What are the Clinical Indications for performing the Molecular Testing for Chorea-Acanthocytosis Test?

Molecular Testing for Chorea-Acanthocytosis may be undertaken in the following situations: 

  • To assist (and in some cases, confirm) the initial diagnosis of chorea-acanthocytosis
  • To check for or ascertain a family history of chorea-acanthocytosis 
  • To distinguish other conditions that have similar features (signs and symptoms)
  • To help determine treatment options

How is the Specimen Collected for Molecular Testing for Chorea-Acanthocytosis?

The type and source and specimen sample requirements will depend on the preference of the individuals and the preference of the testing lab. Thus, it may vary from one individual to another and from one lab to another. Therefore, it is important to contact the testing lab for exact specimen requirements, before initiating the collecting and testing process.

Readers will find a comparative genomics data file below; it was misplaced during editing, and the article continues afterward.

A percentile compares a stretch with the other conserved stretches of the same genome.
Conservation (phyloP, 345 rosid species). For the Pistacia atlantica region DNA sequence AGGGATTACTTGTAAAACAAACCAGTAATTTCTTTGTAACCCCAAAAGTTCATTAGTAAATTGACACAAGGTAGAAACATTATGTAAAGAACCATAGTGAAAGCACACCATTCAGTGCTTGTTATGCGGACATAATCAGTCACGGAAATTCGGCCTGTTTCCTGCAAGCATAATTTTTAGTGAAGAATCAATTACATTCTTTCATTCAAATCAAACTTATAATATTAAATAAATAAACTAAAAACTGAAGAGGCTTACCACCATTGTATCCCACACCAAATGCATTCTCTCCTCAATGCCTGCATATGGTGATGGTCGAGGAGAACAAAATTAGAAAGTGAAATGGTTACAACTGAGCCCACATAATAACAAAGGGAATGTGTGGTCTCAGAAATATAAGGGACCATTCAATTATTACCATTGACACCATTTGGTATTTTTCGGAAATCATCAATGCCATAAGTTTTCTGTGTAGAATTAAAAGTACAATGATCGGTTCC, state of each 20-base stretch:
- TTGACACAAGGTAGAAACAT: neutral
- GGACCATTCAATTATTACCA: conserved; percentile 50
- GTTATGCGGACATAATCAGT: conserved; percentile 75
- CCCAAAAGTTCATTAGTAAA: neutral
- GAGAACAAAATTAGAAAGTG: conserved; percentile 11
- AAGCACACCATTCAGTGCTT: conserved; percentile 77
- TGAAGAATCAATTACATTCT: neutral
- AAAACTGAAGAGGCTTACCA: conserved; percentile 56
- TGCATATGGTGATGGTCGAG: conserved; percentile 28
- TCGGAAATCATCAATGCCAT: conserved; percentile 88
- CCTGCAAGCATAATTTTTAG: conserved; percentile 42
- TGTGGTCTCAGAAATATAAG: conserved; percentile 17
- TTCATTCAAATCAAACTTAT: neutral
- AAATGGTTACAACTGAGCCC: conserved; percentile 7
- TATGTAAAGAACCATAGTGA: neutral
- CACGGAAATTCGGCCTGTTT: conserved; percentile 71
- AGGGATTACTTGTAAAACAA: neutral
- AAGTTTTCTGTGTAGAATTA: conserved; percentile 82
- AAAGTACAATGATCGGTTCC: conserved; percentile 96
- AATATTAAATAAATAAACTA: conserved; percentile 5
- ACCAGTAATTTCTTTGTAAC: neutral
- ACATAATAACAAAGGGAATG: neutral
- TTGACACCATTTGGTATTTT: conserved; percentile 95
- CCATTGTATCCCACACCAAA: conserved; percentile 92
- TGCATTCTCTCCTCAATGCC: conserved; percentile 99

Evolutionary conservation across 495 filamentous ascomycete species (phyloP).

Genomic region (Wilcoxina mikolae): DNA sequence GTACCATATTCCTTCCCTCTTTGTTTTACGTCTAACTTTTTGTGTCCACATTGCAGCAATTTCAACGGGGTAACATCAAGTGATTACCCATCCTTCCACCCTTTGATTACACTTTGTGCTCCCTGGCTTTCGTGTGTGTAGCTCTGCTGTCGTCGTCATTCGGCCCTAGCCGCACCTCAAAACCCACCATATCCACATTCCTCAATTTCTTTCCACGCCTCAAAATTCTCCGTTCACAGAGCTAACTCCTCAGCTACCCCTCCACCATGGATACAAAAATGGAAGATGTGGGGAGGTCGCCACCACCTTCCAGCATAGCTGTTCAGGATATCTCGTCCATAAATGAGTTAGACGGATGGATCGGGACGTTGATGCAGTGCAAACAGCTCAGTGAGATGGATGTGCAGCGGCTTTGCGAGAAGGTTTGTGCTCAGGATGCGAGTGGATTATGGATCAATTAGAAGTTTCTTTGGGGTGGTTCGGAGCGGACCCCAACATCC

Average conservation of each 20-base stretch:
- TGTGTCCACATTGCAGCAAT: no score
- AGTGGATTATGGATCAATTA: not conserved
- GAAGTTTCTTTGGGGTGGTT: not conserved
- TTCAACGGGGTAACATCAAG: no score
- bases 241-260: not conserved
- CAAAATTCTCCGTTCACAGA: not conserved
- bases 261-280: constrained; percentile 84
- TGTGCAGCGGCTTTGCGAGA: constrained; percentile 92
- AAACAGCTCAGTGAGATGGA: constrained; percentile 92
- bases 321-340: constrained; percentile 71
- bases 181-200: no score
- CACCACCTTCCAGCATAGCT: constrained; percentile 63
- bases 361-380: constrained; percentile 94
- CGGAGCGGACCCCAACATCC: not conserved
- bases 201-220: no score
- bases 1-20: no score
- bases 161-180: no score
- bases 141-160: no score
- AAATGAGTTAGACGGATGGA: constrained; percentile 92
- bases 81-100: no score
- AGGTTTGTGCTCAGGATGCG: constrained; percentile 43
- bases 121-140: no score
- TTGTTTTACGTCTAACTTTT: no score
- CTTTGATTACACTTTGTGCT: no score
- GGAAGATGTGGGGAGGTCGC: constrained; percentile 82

Following is the specimen collection process for Molecular Testing for Chorea-Acanthocytosis:

  • Sample on which the test is performed may include::
    • Peripheral blood in individuals showing signs and symptoms suspected of chorea-acanthocytosis
    • Bone marrow biopsy specimen
    • For mitochondrial DNA testing, usually a muscle biopsy or a liver biopsy is preferred
    • In case of expectant mothers, prenatal testing through amniotic fluid and chorionic villi sampling
    • Fetal cord blood
    • Fresh tissue from biopsy 
    • Fresh tissue from autopsy sample 
    • Fresh tissue from fetal demise
    • Buccal brushes: Using the kit that is provided by the testing laboratory, buccal brushes can be used to collect the specimen, by scraping the inner cheek lining (buccal mucosa)
    • Oral rinse specimens
    • Body fluids such as saliva, tears, and semen